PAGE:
If you have any details, please get in touch! Jonathan
I just wondered if DECCA!!…was still around!!
Yes the label still exists…UMG is the market leader in today’s highly competitive classical music market. The Decca Label Group is comprised of two divisions, Universal Musical Classical and Decca Label Group, and is home to such diverse artists as Clay Aiken, Andrea Bocelli, Boyz II Men, Paula Cole, Renee Fleming, and many others.
It seems Crystalate Records moved into Broadhurst Gardens in 1928, from their base in City Road. Imperial and Victory records were recorded there from that time, and when they took over the Vocalion company of Hayes in 1932, they also recorded that firm’s Broadcast labels. Prior to that, Broadcast records were recorded at their new studio in Holland Park.
It was in December 1931 that Vocalion/Broadcast moved to a studio in “a large corner house in Holland Park Avenue” (The Gramophone Dec 1931 p294). Their studio had been in a building in Duncan Avenue off Gray’s Inn Road (quite near St Alban Holborn) since the days of Aeolian-Vocalion. The Hayes record production facility was the Universal Music Company Ltd, established by Aeolian-Vocalion pre-WW1 and then acquired by the Vocalion Gramophone Company Ltd from 1 Jan 1925.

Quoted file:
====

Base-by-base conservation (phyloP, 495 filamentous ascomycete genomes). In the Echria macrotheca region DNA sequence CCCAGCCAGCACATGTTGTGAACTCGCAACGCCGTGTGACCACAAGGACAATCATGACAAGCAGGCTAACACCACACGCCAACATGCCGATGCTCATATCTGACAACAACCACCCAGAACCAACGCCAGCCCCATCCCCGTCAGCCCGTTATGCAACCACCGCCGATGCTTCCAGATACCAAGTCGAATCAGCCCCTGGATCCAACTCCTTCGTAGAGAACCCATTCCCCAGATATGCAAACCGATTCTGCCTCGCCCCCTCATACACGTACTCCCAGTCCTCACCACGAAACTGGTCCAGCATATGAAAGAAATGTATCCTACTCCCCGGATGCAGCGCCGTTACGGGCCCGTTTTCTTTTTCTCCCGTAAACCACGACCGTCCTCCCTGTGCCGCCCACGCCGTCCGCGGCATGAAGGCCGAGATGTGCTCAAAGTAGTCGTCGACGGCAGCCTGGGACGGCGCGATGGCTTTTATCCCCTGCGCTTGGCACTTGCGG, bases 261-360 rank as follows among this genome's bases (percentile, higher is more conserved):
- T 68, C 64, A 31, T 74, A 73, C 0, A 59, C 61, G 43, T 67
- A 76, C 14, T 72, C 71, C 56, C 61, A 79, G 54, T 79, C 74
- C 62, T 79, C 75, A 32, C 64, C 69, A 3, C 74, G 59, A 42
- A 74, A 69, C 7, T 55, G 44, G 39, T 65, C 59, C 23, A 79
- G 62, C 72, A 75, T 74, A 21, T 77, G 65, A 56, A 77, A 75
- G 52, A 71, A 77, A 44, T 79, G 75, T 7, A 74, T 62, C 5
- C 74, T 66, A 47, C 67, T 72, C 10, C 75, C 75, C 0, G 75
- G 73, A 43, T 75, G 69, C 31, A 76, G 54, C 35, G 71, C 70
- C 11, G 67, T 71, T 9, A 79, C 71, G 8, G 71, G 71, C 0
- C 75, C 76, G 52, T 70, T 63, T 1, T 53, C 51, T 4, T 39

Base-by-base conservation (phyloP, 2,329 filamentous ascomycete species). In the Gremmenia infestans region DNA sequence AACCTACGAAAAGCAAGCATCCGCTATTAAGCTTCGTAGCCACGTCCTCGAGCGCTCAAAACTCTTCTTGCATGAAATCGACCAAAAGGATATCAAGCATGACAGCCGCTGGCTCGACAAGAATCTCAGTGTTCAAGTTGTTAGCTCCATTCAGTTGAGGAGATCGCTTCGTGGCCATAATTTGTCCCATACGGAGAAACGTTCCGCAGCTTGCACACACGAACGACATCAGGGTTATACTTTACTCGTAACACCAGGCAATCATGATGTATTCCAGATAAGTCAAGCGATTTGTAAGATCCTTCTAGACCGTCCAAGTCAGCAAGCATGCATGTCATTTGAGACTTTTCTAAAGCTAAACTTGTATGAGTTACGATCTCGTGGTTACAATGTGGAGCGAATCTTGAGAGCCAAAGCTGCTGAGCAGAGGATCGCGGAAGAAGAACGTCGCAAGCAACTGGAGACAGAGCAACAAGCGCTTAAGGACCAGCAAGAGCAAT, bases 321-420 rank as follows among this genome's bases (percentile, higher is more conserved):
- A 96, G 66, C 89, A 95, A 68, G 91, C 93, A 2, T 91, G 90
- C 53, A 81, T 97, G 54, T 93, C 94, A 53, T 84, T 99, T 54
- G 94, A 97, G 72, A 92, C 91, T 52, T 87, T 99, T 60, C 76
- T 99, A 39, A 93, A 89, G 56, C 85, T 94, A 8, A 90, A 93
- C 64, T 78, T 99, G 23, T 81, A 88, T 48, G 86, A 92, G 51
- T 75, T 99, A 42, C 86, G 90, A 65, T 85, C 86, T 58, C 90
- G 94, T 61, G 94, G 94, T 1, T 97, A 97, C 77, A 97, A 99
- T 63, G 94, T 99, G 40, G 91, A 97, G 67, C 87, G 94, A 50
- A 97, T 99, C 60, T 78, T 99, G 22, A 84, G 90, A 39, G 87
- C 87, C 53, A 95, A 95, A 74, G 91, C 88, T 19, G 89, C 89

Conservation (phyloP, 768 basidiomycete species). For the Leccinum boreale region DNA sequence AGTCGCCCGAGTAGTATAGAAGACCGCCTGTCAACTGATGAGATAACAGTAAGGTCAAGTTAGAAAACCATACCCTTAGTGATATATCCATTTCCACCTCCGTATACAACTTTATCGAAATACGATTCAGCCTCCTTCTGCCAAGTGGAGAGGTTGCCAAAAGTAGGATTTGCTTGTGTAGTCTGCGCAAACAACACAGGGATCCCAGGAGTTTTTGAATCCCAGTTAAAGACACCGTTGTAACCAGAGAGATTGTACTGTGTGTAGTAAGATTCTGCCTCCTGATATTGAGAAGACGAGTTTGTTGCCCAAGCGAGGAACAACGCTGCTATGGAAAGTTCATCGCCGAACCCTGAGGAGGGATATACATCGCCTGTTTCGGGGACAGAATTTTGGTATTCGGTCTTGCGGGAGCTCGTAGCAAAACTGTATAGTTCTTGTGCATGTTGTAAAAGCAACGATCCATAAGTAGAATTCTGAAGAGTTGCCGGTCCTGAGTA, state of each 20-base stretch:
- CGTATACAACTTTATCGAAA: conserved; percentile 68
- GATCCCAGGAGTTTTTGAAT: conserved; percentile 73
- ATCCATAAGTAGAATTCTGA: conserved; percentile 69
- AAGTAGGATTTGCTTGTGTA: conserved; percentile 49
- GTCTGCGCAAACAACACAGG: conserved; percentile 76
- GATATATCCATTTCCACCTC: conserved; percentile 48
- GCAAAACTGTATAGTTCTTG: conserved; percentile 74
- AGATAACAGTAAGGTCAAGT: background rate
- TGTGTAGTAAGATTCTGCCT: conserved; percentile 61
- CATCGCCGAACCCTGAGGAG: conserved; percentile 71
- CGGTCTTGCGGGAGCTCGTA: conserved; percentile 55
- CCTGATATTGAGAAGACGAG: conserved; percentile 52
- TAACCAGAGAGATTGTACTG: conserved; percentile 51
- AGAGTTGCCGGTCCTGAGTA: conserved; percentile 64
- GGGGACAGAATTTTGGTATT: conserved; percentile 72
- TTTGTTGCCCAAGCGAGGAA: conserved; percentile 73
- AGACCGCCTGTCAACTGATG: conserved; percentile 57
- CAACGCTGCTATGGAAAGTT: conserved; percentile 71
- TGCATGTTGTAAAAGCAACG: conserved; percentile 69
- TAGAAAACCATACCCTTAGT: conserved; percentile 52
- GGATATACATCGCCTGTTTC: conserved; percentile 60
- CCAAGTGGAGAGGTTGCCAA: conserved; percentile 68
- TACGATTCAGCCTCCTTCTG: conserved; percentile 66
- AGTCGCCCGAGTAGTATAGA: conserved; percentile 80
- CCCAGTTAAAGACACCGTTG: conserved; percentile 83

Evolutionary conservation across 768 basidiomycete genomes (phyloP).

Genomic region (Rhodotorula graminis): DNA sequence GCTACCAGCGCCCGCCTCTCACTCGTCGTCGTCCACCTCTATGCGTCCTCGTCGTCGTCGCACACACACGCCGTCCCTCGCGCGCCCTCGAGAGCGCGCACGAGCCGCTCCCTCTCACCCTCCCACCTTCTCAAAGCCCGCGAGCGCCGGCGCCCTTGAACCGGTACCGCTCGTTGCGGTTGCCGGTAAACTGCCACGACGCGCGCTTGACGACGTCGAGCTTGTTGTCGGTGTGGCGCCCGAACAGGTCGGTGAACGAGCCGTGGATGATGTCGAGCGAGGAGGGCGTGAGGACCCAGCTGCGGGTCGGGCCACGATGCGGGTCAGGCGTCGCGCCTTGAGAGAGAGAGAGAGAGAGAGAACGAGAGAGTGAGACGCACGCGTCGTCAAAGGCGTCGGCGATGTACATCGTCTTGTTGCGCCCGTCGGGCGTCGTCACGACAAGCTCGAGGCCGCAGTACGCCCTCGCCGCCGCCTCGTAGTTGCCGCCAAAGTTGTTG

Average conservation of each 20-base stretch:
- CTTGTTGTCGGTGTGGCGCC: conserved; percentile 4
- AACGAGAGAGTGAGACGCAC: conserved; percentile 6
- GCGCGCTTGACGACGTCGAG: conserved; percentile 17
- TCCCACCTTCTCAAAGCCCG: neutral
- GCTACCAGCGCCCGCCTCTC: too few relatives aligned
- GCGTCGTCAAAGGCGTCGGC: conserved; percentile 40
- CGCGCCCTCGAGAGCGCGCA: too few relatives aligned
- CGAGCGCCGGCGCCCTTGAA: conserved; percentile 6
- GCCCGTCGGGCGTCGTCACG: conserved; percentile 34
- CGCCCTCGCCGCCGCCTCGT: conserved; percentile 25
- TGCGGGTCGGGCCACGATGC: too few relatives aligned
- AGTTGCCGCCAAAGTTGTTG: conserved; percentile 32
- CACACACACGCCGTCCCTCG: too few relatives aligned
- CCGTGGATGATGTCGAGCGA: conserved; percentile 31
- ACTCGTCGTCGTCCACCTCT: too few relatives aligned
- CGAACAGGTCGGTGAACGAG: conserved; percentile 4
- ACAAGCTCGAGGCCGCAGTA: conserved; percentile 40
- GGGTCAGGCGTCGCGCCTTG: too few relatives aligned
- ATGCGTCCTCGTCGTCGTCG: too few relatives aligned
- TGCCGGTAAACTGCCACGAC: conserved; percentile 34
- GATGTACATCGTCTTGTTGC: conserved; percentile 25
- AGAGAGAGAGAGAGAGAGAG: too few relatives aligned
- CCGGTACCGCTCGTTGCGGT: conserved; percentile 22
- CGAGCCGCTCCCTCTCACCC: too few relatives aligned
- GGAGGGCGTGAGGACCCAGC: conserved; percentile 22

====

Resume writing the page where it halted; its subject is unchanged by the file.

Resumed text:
I have published a book called, ‘Decca Studios and Klooks Kleek’ (the jazz and blues club next door which ran from 1961 to 1970.
What year were you in Decca?
I must purchase this book.
A distant relative of mine used to be a sound engineer for Decca, when I was young in the early seventies.
All I remember is he and his family used to live above the studios and new everyone from Hendrix to the Stones.Think he’s surname was Moorecroft?
I don’t know for sure but relatives said it was Hampstead, but Tollington Park also comes to mind.
We used to use the studios for family parties and wedding receptions. And on two occasions visiting them had Thin Lizzys music gear there and also band called Camel.